JAIC 1998, Volume 37, Number 1, Article 5 (pp. 49 to 67)
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Journal of the American Institute for Conservation
JAIC 1998, Volume 37, Number 1, Article 5 (pp. 49 to 67)




Ceramics, by their very nature, usually break when dropped, thrown, or struck with sharp impact. Surely, as soon as humans discovered that firing clay was stronger than sun-baking, the first breakages must have occurred. It was perhaps quite a surprise how the vessel (or artifact) broke and could not easily be made whole again. Still, it is reasonable to assume that very early attempts were made, and pottery was considered valuable enough to repair as early as around 5000 B.C. (Williams 1988).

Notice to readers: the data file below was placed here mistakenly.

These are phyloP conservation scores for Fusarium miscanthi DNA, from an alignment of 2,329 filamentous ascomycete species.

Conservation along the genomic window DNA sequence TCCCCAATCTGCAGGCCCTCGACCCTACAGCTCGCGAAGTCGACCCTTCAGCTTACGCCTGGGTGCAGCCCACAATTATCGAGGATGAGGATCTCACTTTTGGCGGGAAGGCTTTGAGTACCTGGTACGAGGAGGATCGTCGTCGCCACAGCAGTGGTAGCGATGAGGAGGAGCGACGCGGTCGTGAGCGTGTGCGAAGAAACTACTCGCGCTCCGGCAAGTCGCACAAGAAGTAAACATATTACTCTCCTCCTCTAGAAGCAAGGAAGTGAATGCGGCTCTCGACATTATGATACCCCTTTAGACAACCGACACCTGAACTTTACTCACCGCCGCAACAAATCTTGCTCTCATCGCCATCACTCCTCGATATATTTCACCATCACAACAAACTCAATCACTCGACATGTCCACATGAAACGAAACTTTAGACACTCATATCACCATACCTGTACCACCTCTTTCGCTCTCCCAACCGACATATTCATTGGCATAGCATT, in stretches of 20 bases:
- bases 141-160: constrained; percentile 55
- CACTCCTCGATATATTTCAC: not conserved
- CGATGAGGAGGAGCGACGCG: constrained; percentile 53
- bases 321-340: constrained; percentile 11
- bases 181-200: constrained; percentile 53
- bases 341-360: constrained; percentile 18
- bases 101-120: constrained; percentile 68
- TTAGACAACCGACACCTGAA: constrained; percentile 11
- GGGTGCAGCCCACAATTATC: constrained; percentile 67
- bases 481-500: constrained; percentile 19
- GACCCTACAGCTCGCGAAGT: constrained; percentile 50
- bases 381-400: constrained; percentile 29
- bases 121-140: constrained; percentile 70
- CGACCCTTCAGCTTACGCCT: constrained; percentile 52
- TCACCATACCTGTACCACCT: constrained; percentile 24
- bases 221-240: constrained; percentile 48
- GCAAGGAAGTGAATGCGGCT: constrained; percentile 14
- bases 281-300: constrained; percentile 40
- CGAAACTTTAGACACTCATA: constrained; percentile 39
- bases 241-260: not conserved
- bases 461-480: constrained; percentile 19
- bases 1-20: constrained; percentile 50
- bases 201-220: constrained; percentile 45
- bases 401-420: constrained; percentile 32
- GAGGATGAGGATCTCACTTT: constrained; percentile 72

Early pottery restoration was never thought of as an especially worthwhile or respected task. In Ecclesiaticus, chapter 22, of the Old Testament, Apocrypha, we are told “He that teacheth a fool is like one that glueth potsherds together” (quoted in Skeist 1977, 4). In 1837, the profession of “China and Earthenware Mender and Rivetter” required an apprenticeship fee and capital of �5–20, while the fees for a cabinetmaker and upholsterer were quoted as �30–70 and �150–500, respectively (Lanmon 1969). Only after the founding of organized conservation were prominence and acknowledgment given to a field that requires more than patience and a good pair of hands (Hodges 1975).

Copyright � 1998 American Institute for Conservation of Historic and Artistic Works